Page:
After 13 Years, Israel's Top Court Bans Settlers From Working 42 Acres of West Bank Land

Court says Palestinian petitioners still can’t farm the land themselves because they haven’t proved ownership, adding that High Court is not the right venue to decide that issue

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An olive grove in the West Bank.
An olive grove in the West Bank.Credit: Moti Milrod
הגר שיזף
Hagar Shezaf

Israel’s High Court of Justice has ordered Israeli settlers to stop working 42 acres of West Bank land, saying they have been doing so illegally after 13 years of legal proceedings.

The land, located in the Shiloh Valley, is being farmed by Meshek Achiyah, one of the largest agricultural businesses in the West Bank settlements that makes olive oil and wine, and a settler named Chen Ben-Eliyahu.

The ruling, issued last Tuesday, ordered Israel’s Civil Administration in the West Bank to remove all the olive trees and vineyards on the land by October.

Eight Palestinian petitioners, heirs of people who claimed original ownership of the land, had appealed to the court to remove the current occupants and allow them to use the land themselves. However, Justices Esther Hayut, Menachem Mazuz and Daphne Barak-Erez did not rule on the question of land rights and stated that Israel must “fulfill its obligations” as per the law toward the Palestinians. They said that since the land was never formally registered, its ownership remains unproven, and the High Court is not the proper venue to decide that issue.

Achiyah claimed that it bought the land in good faith from other settlers who had worked it previously.

The court essentially validated the Civil Administration’s decision to evict Achiyah by issuing a disruptive use order. This procedure allows the eviction of squatters from privately-owned West Bank land even if the owner hasn’t complained and even if they haven’t actually proved ownership of the land, as long as the squatters are unable to prove that they are using the land legally.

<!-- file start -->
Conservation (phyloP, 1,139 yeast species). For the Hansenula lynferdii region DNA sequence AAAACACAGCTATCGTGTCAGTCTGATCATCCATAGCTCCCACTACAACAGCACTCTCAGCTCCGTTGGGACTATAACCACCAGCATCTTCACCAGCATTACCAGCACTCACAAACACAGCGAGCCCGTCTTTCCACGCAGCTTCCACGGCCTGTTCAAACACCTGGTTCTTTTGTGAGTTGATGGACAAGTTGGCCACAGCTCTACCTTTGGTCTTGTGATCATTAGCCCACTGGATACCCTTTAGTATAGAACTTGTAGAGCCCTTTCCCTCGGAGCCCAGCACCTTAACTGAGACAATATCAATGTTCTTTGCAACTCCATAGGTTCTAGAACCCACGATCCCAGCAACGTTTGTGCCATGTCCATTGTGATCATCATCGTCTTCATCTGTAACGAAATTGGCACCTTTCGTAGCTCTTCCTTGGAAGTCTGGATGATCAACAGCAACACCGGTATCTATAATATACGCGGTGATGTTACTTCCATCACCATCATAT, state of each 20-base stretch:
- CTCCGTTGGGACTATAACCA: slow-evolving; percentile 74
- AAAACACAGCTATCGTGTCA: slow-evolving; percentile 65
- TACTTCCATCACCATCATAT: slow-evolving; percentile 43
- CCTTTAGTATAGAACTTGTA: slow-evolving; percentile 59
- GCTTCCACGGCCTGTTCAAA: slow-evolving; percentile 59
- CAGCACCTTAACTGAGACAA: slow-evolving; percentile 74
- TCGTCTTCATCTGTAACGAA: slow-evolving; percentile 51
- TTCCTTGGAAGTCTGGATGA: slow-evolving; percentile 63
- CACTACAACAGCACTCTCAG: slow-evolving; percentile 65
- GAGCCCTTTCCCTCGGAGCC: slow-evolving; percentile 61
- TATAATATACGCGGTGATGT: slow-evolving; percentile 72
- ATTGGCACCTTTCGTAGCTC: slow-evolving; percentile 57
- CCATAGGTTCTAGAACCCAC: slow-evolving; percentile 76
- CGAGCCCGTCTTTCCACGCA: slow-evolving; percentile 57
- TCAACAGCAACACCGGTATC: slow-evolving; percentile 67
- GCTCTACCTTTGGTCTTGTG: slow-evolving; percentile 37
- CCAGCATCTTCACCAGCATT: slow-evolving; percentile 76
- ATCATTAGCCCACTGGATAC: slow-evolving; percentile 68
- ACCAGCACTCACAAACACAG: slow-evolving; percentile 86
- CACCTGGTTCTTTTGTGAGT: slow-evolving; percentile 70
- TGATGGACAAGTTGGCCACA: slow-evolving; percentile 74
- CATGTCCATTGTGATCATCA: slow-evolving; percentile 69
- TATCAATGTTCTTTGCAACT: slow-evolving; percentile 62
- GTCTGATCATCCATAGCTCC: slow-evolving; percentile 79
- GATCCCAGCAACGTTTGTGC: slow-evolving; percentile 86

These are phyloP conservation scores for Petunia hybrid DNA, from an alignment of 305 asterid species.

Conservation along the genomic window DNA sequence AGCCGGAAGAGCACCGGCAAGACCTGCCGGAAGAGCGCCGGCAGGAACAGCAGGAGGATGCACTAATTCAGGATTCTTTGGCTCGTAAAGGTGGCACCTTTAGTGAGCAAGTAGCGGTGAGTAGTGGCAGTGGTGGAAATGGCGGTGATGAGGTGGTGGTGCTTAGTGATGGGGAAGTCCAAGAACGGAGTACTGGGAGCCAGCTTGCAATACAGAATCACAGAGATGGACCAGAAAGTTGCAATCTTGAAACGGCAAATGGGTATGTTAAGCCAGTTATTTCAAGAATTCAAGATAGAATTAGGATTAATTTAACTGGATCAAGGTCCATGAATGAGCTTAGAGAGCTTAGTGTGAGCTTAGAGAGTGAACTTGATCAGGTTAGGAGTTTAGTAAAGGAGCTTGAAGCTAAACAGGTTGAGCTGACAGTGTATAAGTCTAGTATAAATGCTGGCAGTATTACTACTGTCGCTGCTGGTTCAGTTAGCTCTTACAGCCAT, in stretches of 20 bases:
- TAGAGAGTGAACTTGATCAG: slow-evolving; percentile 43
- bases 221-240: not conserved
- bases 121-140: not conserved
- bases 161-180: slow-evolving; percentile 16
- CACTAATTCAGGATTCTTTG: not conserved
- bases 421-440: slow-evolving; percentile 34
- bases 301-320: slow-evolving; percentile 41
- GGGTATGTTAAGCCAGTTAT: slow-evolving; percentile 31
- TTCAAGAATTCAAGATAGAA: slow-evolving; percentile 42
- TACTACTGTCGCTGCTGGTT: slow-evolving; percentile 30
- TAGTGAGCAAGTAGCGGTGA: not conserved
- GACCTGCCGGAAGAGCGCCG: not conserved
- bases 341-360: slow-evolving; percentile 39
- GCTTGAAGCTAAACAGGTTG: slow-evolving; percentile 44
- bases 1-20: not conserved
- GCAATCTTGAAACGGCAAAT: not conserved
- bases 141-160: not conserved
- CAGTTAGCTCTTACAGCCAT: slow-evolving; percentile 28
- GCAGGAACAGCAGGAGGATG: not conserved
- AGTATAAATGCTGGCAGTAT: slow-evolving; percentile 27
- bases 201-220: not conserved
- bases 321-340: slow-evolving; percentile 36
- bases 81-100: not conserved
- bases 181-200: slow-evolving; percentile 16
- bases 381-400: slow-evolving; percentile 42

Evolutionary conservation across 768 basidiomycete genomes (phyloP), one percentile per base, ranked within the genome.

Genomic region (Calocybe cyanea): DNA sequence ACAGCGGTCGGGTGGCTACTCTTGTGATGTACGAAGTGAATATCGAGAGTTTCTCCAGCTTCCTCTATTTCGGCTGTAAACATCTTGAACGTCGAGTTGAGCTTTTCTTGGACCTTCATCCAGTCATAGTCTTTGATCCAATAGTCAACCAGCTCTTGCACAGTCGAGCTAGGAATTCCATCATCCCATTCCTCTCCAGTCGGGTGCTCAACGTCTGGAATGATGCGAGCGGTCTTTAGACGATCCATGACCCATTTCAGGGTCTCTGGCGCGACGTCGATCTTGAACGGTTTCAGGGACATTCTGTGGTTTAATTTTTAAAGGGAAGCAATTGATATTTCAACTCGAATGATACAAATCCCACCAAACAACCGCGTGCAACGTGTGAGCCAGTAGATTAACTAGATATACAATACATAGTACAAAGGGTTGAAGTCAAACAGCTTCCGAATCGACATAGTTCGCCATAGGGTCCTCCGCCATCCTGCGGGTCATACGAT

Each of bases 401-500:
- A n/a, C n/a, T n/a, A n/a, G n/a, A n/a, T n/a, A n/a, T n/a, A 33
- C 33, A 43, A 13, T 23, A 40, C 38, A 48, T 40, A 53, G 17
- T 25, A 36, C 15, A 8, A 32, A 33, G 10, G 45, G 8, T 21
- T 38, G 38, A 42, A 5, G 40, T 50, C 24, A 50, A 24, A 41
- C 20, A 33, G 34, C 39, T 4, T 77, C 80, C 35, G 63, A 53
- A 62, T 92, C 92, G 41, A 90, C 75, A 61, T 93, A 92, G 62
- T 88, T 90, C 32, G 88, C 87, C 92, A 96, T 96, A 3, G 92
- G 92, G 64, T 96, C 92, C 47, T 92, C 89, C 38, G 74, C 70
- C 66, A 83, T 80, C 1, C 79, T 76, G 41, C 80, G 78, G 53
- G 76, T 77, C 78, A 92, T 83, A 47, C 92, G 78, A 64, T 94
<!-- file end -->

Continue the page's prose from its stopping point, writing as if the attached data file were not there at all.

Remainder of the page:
Altogether, Achiyah farms around 800 dunams of West Bank land. Its claim to 174 dunams of that area is being challenged in three other legal proceedings. The Civil Administration has issued disruptive use orders against Achiyah over that land as well.

The length of the legal proceedings in the current case stemmed in part from the state’s argument that the court shouldn’t rule on this case before it ruled on the constitutionality of a law passed by the Knesset in 2017 that allowed the expropriation of privately-owned Palestinian land in cases where settlers had farmed or built on the land in good faith and with the state’s encouragement. If that law were upheld, the state argued, it would likely affect the outcome of this case.

But after the court overturned that law, arguing that it violated both the principle of equality and Palestinian property rights, there were no further barriers to ruling on the case.

In their ruling on the Achiyah case, the justices criticized the state for failing to present an explicit position on several key issues.

Attorney Quamar Mishirqi-Assad of the Haqel human rights organization, who represented the petitioners, said the court “stressed the army’s obligation to protect Palestinian property and criticized the state’s foot-dragging in this proceeding. The petitioners won’t have the privilege of seeing their lands vacated, but their children feel that after 13 years during which they were forcibly kept from their lands by a wealthy, powerful squatter, justice has finally been done.”

Attorneys Itamar Miron and Yarin Reuven, representing Achiyah, termed the ruling a “fundamental error” that grants the Civil Administration “unlimited power and enables it to take action even against state land, in clear violation of the language of the ‘Disruptive Use of Private Land Order.’”

Moreover, they said in a statement, the ruling is a salient example of exactly the kind of injustice the overturned law was meant to correct: Achiyah bought the land in good faith for full price, and will now be left with neither the land or the money. Yet the Palestinian claimants will also be left with neither the land nor monetary compensation, since their ownership of the land hasn’t been proven. Effectively, they said, both sides lost.

They concluded by hoping that the Civil Administration will at least try to reach an agreement on compensation for Achiyah, “especially since there’s no dispute that the farm paid millions of shekels for the land and also for the plantings.”

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